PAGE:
Note that the above list is taken directly from the paper. This paper cites twenty-three different peer-reviewed references in order to reach these conclusions.

Based on theoretical chemistry and peer-reviewed field data, it is very clear that cyanurates are a very viable and convenient option for pool water disinfection, the goal of which is to protect swimmers from disease transmission. In fact, data exists illustrating that levels up to 200ppm are acceptable, and there are significant benefits to having cyanuric acid in the water.

Additional data exists in support of chlorinated isocyanurates.  In 1961 by Ditzel, et. al.,  reported that, “chlorinated isocyanurates do as effective a job of killing bacteria as sodium hypochlorite and that the addition of up to 100 ppm cyanuric acid did not decrease the bactericidal efficiency of available chlorine.” And in 1963, a study conducted by Gilcreas and Morgan  observed no difference in the survival rate of E. coli and M. pyrogenes when exposed to levels of chlorine varying from 0.3-1.0 ppm, delivered by sodium hypochlorite and sodium dichloroisocyanurate.

To address the algae issue…the reason that some pools see algae growing in the presence of chlorine is that there are species resistant to chlorine. Algae have carotenoids which some species use as a defense mechanism. Carotenoids are anti-oxidants (or reducing agents) which means that they neutralize oxidizers (such as chlorine). When the chlorine comes in contact with one of these algae species, it is neutralized before it can kill the algae. Cyanuric acid has no bearing on this phenomena. In these instances, it is best to turn to another type of EPA-registered algaecide such as copper or a quaternary ammonium compound.

Conclusion

In conclusion, there are a number of EPA/PMRA-registered chlorinating products available for pool owners. Some of these may present additional challenges such as raising the calcium level or pH. Some may cause a decrease in pH. Again, most of these side issues can be easily managed with proper testing and maintenance. Always test and adjust pH after any product addition. Protecting swimmers from disease transmission should always be our top priority. To do that, follow directions on the product labels and maintain a chlorine residual within that recommended range (typically 1-4ppm).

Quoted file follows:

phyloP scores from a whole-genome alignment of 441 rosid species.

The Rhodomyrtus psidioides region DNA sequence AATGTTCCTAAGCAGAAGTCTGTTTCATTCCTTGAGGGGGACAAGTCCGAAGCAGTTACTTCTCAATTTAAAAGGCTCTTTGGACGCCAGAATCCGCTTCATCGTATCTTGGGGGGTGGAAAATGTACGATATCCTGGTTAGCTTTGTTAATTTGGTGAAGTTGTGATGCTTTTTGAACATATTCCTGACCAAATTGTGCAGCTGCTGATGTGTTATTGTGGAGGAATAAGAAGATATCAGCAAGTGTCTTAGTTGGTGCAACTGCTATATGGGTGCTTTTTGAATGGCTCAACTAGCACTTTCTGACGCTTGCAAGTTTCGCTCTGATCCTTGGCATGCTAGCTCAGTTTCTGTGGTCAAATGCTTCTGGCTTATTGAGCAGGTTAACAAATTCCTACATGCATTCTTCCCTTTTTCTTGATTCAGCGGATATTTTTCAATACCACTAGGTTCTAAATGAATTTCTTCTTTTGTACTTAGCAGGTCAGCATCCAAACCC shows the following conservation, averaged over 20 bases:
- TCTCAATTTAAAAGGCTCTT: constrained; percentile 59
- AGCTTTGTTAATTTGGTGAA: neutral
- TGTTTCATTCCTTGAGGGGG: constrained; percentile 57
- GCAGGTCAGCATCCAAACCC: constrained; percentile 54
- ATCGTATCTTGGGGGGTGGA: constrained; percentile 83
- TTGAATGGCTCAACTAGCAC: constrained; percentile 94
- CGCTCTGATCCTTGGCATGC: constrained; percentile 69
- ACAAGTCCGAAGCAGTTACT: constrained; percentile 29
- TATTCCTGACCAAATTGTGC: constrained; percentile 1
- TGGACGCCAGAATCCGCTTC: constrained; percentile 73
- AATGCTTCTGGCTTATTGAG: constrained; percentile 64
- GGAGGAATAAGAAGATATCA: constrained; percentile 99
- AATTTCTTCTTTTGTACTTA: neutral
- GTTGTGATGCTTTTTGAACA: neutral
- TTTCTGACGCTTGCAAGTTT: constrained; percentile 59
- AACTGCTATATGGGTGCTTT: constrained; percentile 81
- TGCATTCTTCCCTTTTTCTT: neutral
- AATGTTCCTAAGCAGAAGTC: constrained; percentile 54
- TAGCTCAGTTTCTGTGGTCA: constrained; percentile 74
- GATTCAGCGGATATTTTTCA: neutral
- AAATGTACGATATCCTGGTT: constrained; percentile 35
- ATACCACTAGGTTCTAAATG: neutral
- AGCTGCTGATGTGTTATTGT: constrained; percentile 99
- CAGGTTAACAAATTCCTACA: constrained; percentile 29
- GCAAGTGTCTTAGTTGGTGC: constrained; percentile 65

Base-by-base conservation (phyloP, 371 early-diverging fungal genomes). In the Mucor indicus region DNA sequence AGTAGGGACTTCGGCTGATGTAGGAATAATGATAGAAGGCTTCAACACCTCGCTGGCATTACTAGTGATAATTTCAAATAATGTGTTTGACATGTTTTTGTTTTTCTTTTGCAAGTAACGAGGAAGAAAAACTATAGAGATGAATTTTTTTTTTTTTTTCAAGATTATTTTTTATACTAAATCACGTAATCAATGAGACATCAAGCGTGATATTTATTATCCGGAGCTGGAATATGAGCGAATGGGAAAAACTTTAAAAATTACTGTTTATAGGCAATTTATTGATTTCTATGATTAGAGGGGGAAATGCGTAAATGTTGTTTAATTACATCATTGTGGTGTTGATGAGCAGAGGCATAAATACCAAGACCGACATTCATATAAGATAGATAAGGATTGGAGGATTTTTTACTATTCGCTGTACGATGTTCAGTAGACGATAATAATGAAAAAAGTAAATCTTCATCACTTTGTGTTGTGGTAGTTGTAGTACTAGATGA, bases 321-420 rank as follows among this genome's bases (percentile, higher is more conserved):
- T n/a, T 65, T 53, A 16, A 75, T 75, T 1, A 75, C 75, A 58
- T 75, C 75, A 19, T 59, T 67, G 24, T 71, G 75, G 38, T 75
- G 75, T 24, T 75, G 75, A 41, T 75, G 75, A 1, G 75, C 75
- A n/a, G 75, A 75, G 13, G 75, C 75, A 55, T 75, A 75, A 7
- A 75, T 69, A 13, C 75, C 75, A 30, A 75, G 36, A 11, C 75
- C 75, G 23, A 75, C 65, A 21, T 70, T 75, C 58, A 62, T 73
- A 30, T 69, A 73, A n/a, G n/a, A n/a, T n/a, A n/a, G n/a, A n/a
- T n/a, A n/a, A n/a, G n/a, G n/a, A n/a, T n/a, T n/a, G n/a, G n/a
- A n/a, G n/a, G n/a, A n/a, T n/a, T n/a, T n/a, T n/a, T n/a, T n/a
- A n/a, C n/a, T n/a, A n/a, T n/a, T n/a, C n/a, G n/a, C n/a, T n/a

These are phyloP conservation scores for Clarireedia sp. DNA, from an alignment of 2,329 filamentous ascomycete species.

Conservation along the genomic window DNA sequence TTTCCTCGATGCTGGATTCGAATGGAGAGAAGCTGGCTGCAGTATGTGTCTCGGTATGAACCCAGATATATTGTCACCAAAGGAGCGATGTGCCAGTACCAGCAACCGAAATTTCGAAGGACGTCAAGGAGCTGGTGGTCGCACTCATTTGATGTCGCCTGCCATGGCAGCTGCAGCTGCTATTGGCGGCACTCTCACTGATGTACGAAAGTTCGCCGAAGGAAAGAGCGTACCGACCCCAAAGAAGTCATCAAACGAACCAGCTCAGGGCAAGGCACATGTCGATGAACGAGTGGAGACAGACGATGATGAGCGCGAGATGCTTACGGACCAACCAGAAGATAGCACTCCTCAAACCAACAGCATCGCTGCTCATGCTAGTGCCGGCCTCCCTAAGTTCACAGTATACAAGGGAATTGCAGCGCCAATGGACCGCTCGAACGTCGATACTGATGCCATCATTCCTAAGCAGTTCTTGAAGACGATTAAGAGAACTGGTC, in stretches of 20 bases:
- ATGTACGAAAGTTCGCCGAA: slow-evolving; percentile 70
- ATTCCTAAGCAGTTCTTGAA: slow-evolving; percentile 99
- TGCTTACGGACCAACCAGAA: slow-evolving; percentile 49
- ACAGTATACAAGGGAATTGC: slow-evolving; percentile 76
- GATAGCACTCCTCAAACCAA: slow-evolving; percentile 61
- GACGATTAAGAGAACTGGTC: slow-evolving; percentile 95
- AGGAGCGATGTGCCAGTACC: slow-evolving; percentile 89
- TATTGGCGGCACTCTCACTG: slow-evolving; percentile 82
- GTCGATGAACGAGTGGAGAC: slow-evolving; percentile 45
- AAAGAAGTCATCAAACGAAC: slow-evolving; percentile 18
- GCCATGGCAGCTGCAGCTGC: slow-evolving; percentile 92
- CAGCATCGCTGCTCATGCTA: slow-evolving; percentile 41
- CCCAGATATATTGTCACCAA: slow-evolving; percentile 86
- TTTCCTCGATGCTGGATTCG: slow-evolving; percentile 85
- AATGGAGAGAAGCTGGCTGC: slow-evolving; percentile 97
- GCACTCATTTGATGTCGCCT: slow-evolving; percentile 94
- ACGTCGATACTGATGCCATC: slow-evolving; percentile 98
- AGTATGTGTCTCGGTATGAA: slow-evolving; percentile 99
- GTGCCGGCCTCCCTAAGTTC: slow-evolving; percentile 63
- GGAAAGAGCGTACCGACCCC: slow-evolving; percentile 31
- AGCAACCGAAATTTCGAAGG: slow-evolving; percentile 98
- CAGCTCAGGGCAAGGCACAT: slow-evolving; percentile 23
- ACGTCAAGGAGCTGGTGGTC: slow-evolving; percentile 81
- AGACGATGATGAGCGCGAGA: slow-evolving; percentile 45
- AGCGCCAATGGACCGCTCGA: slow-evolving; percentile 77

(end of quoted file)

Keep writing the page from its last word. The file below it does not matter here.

Listed below are references used in support of the chemistry explained in this article. Readers are encouraged to consult these references, if desired. All journal articles listed in this reference section are from peer reviewed journals. (Note: "Peer review" means that a board of scholarly reviewers in the subject area of the journal review materials they publish for quality of research and adherence to editorial standards of the journal before articles are accepted for publication. If materials are used from peer-reviewed publications they have been vetted by scholars in that field for quality and importance.)

• Kowalski, X., Hilton, T.B., 1966. “Comparison of Chlorinated Cyanurates with Other Chlorine Disinfectants,” Public Health Reports, 81, pp 262-288.
• Ditzel, R.G., Matzer, E.A. and Symers, W.R. 1961, “New Data on the Chlorinated Cyanurates,” Swimming Pool Age 35, No. 10.
• Gilcreas, F.W. and Morgan, G.B. 1963, “Chlorinated Cyanurates and the Effect of Cyanuric Acid,” Swimming Pool Age, 37, No. 12, pp 30-38
• Andersen, J.R. 1963, “The Influence of Cyanuric Acid on the Bactericidal Effectiveness of Chlorine.” Ph.D. Thesis, University of Wisconsin.
• Weidenbach, K. N. 2004. “Swimming Pool Water Quality: An Analysis of Outdoor Public Swimming Pools in Pinellas County, Florida.” Master’s Thesis. Emory University.
• Linda, F.W., and Hollenbach, R.C. 1978, “The Bactericidal Efficacy of Cyanurates – A Review”, Journal of Environmental Health, Vol. 40, No. 6, pp 324-329
• Shriver, Atkins & Langford, Inorganic Chemistry, 2nd Edition
• Zumdahl, Steven S., Chemistry, 2nd Edition
• Carey, Francis A., Organic Chemistry, 2nd Edition
• Snoeyink and Jenkins, Water Chemistry, 1980
• Faust and Aly, Chemistry of Water Treatment, 1983

Karen Rigsby has a chemistry degree from Georgia Tech. She began her career as a forensic chemist with the Georgia State Crime Lab. She moved to the rec water industry in 2001. Rigsby is employed by BioLab, a chemical manufacturer whose specialty is trichlor and other ancillary products. BioLab’s parent company, KIK Custom Products, is a large bleach manufacturer. This diversity gives her special insight into the manufacture and end use of both isocyanurates and hypochlorite based products. Rigsby’s main focus has been education and new product development. She currently holds a patent for the development of a rapid chlorine demand test. She has served on APSP’s Recreational Water Quality Committee where she had a large part in writing water chemistry standards. Rigsby has recently become certified to teach science in the state of Georgia and is very enthusiastic about science education.